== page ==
I’m an insomniac. Always have been. God knows why. I remember even as a kid spending long hours alone in the darkness thinking about transforming into O Mighty Isis. I had an amber-coloured glass eye pried from my little sister’s mangy old teddy bear, which I’d sellotape to my forehead as the sacred amulet while Adi chanted “O Mighty Isis!”. I even made her whisper the echo you heard over the billowing dry ice on the TV Show. Anyway, I spent a lot of time at night as Isis, which, I dun’ know, somehow isn’t as much fun anymore. Once, when I was whingeing to Dr Shirley about my nights spent staring at the cavernous darkness while Mark makes bestial noises beside me, she casually hypothesised that it might be symptomatic of my adult ADHD. I gave her a withering look and deliberately ignored the brochure she slid across her desk. But who cares? We are not here to ponder why. We are here to talk about the drugs.

I have lab-ratted plenty for you, so in case you haven’t got time to waste reading random blog posts, I’ll cut straight to the pay-off: Stilnox.

For me, Stilnox (a.k.a. Zolpidem) is still the wicked fairy’s choice. Swallow a Stilnox and within minutes, sleep descends like I’ve just pricked my finger on a spinning needle. And yet the next morning, I wake to a bright, clear day – no fog, no grog. End of blog post, right? Not so fast, buster. There’s a small twist.

Stilnox has the interesting side-effect of erasing short-term memory and – possibly – of lowering inhibitions. So, in the interval between taking the pill and falling asleep, there lies, uh, peril. To illustrate, I’m going to have to confess to something I never did: One morning I woke up a little sore. It was a familiar soreness, down there. I was confused because I’d gone straight to sleep after brushing my teeth with my trusty Braun Turbo Pro. That was the last thing I could remember though, so I turned to Mark, who was in the middle of his OCD-ishly annoying ritual of folding his pillow in half and punching it before lying back against it.

We didn’t, you know, shag last night, did we?” I asked, as casually as one can ask such a question.

Mark lifted his gaze from his iPhone – in itself significant – swivelled his head in a slow, exaggerated arc towards me, his face frozen in disbelief.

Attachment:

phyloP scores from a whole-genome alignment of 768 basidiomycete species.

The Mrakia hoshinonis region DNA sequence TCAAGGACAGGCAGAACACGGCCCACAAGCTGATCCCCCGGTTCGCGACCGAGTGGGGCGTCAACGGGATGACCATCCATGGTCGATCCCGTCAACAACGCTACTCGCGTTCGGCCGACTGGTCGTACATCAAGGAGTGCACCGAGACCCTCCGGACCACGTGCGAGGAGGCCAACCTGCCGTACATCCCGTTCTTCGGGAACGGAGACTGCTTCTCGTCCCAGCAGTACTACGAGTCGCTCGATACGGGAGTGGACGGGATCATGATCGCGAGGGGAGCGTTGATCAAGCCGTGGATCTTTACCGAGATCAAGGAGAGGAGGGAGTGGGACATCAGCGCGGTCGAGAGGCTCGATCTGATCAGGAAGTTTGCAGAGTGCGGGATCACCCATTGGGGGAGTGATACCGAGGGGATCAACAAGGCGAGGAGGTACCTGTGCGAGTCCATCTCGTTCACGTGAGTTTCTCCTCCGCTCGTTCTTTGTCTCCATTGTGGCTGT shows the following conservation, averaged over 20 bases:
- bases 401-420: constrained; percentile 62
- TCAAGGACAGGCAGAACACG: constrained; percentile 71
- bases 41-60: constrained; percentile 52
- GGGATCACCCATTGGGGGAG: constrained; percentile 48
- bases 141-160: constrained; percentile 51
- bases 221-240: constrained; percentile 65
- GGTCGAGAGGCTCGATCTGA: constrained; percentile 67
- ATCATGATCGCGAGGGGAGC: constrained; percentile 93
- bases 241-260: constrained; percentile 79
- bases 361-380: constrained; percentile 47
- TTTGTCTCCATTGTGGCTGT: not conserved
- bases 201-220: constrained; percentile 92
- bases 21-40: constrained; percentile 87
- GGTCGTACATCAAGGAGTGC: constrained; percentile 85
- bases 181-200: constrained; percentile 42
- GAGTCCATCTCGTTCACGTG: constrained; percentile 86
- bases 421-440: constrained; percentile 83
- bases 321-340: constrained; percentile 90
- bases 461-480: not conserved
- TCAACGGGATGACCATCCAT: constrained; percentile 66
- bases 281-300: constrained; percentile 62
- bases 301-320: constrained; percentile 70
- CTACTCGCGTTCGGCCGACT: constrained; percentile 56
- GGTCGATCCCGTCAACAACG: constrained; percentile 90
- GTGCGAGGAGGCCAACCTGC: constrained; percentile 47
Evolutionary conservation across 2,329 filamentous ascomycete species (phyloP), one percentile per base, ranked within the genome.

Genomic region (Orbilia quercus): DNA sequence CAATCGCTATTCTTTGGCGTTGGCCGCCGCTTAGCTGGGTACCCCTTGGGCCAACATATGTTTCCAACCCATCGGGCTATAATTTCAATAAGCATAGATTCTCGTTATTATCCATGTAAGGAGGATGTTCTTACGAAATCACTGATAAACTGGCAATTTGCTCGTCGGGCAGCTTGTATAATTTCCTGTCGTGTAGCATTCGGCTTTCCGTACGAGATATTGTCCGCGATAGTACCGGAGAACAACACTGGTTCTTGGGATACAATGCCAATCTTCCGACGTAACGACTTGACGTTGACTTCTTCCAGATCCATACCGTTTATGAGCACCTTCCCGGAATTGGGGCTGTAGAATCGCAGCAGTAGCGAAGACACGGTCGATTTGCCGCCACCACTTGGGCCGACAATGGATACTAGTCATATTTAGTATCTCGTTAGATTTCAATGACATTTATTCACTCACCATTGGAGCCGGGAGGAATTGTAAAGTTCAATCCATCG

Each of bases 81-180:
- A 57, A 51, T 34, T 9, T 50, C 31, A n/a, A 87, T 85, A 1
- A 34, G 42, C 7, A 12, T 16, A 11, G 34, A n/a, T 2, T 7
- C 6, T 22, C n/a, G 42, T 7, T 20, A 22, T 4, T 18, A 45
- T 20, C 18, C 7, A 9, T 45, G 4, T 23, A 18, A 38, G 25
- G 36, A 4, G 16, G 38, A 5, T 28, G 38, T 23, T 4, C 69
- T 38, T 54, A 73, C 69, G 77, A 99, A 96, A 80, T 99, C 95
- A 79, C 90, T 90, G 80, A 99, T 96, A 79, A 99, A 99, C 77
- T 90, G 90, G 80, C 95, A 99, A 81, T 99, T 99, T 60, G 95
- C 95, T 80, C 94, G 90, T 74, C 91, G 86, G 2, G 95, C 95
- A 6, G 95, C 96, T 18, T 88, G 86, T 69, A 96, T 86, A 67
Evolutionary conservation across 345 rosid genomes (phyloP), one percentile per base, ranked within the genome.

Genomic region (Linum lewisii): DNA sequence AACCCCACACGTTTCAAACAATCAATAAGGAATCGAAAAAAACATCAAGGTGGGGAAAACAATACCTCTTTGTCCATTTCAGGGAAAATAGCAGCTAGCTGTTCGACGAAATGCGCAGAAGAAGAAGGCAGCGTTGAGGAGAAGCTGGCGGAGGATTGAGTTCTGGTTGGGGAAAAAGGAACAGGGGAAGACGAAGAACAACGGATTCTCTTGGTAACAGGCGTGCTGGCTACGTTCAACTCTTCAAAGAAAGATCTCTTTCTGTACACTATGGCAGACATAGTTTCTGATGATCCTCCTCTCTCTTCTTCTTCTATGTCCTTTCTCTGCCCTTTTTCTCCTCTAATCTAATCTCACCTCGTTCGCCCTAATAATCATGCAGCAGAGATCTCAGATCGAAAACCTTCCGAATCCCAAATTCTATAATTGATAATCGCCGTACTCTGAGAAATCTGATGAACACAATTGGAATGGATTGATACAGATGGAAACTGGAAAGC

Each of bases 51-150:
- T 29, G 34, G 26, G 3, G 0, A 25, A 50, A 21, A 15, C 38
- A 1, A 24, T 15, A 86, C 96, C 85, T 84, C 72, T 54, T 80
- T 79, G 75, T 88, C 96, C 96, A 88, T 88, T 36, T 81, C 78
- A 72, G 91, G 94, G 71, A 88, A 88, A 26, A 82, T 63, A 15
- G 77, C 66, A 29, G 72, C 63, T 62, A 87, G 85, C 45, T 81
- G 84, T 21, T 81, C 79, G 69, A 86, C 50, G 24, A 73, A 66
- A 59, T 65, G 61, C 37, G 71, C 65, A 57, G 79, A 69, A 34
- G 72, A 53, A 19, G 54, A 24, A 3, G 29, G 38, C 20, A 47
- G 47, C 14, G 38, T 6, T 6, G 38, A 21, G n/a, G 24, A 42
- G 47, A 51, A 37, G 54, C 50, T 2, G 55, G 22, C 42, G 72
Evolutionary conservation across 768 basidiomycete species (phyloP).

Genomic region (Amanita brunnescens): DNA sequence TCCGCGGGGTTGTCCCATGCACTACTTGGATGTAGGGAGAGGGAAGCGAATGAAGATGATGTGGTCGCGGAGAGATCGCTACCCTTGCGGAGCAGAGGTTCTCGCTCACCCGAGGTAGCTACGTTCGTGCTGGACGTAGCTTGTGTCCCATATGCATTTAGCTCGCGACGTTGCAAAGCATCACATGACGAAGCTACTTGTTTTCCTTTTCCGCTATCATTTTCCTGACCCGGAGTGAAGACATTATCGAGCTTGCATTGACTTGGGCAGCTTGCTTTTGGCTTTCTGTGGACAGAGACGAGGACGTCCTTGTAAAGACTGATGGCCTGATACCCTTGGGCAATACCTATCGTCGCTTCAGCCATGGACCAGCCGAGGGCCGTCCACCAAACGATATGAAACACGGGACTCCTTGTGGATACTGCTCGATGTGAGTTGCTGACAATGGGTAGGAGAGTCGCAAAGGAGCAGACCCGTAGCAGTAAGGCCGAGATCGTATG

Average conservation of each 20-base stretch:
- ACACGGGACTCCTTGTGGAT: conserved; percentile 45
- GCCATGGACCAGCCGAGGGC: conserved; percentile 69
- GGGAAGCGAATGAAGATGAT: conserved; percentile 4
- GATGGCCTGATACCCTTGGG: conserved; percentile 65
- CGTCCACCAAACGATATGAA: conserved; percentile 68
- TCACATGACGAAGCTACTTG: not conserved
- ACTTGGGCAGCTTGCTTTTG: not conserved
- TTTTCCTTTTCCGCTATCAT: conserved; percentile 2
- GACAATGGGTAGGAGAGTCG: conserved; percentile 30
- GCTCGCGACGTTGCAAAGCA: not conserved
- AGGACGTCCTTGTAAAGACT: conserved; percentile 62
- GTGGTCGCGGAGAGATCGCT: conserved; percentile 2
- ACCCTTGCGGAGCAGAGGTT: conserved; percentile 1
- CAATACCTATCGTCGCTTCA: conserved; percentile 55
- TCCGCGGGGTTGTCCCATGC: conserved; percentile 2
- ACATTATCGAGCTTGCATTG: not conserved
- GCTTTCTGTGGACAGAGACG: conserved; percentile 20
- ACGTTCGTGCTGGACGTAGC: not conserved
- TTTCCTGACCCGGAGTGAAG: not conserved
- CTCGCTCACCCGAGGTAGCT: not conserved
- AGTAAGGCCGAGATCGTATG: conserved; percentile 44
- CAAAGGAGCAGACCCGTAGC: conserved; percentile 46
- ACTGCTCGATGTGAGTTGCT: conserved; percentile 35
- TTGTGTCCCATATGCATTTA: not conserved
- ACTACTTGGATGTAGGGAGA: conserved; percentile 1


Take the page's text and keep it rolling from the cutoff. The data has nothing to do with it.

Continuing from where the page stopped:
You’re kidding, right?

He proceeded to describe a sex scene that would’ve made Linda Lovelace blush. I will never divulge what he claimed I did, suffice it to say, it was on the wrong side of what separates Youth Ministry-OK’d from kink. Mark was suspiciously amused during the recounting though, so either the excessive amounts of time he has obviously spent in the lonely, back-lit wank alleys of the internet meant that he could deliver one helluva improv performance, or I can never, ever, ever take Stilnox again. In the end, I told him he was a liar and a filthy pervert and clamped my hands over my ears and started singing “Oh Happy Day!” to drown him out and then speed-dialled the doctor’s.

She told me that I needed to go on Valium (a.k.a Diazepam) to wean myself off the Stilnox. Valium. To wean myself off. That’s what I’m telling you, man. Valium was the Methadone, for chrissake, and I didn’t even know I was a junkie. Learn from my mistakes, people.

Anyway, after the whole sordid Benzodiazepine episode, I tried to go homeopathic. Puh-lease, I hear you roll your eyes, do me a favour. And yes, yes, I should know better, but it all just seemed so natural. The quasi-religious evangelizing by the homeopath at Weleda about nature’s cures for the bankruptcy of our modern existence got to me. I briefly considered drinking green tea, and actually enjoying it. Then there was all the pseudo-science: medicalese like “adrenaline”, “cortisol” and “melatonin” was bandied impressively about, followed by a long and damning lecture about non-organic modern farming methods. Turns out, you don’t have to be Sudanese to have a vitamin deficiency. And in case I still harboured any scepticism, he helpfully cited the whole Big Pharma conspiracy to supress the truth – because they can’t profit from nature, the greedy fat cats – like say, Solal and Solgar and, hey, Weleda were as I forked over my greasy strip of plastic for my Metagenics Benesom and dozens and dozens of bottles of “anti-oxidants”.

Anyway, after three months of weeing Chinese Skullcap, Valerian Root, Lemonbalm leaf and Passionflower, I returned to the homeopath and explained nicely to him that the term “alternative medicine” was somewhat fraudulent, given that this was the stuff that when you get right down to it, failed in the clinical trials – that in a double-blind test could not outperform the placebo. I may have called it quackery. Or him a quack. I definitely recall “snake oil” being mentioned several times. Also “bullshit”. But I can’t really remember – I was chronically sleep deprived after all.

My parting cheap shot was to tell him I’d already filled my GP’s prescription for Molipaxin (or Trazodone to its friends), so whah.

Do you even know what Molipaxin is?” he demanded.

A serotonin re-uptake inhibitor,” I replied, “I got Google same as you, buddy.

I’m pretty sure that in the olden days, my voortrekking great grandmother Gertruda Pienaar Liebenberg had to climb down off the ox wagon in order to fill her anti-anxiety medication script from the veld, but thank God, now there’s Dischem.

I blew the ol’ quack pot a kiss on my way out the door.

Enjoy your kale for dinner tonight, hey.” I called “Carpe Diem.

You have no idea of the sarcastic lengths to which I will go when my way of life is being threatened.

And the moral of the story? Schedule 5 or higher.

Or be Isis.

— Good Night —